What do signs communicate?

In 1990, Mary Jane Lee Park was called Prince Street Park, or perhaps just the park at Prince Street. People don’t remember, and even now, many simply call it “the little park.” That year talks originated in the neighborhood association to dedicate the land as proper parkland that could benefit from city services: protection, clean-up, signage. A year later, a resident of Prince Street and an active member of the Salem Harbor Community Development Coalition, Mary Jane Lee died on a late June Saturday. In 1993, the land was dedicated as proper parkland and named after her. The sign proclaims Mary Jane Lee Park even if few park goers know who she was. A long-time resident bemoans the other, hostile signs in the park: seemingly simple park hours, posted on chain-link fences. “You don’t see it in other parks.” He’s been to other parks in the city, in wealthier neighborhoods. “You don’t see those signs in the [Salem] Common.” he says.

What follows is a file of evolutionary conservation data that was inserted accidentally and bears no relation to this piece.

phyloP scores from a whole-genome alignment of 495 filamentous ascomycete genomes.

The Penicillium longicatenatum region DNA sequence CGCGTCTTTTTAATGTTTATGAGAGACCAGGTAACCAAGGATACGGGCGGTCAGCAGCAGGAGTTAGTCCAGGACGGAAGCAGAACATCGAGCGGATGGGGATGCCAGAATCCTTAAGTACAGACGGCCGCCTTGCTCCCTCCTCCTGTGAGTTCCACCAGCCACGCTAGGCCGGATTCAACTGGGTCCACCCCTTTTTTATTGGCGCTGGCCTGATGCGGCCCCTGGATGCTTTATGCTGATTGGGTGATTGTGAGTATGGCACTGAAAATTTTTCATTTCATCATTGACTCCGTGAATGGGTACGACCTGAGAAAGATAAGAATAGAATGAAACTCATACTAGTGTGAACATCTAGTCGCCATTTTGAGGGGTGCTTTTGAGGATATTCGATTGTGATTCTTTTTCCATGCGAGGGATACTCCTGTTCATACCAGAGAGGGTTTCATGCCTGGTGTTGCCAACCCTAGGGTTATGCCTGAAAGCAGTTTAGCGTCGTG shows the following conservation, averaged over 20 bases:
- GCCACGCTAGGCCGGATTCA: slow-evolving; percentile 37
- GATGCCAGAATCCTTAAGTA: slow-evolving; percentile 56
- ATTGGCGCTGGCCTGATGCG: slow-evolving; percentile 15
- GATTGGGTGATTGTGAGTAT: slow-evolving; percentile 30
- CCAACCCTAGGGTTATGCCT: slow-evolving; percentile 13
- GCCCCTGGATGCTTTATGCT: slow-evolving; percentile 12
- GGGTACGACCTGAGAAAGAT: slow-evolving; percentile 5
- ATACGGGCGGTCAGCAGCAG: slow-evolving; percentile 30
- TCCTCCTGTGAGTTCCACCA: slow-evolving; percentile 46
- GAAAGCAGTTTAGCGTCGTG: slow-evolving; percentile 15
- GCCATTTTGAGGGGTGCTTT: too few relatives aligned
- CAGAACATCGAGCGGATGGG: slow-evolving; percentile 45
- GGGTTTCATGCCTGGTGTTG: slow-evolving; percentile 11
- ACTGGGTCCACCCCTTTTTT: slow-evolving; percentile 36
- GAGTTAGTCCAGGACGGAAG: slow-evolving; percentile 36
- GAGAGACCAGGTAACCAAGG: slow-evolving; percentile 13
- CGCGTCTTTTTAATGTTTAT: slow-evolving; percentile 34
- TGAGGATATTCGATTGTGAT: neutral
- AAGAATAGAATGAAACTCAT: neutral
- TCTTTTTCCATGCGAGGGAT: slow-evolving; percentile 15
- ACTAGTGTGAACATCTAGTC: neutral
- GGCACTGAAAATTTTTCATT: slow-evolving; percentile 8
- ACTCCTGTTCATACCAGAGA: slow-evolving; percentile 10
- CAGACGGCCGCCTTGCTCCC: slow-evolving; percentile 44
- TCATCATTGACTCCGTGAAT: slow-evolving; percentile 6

All quotations from an interview in Mary Jane Lee Park with Point residents. September 17, 2012

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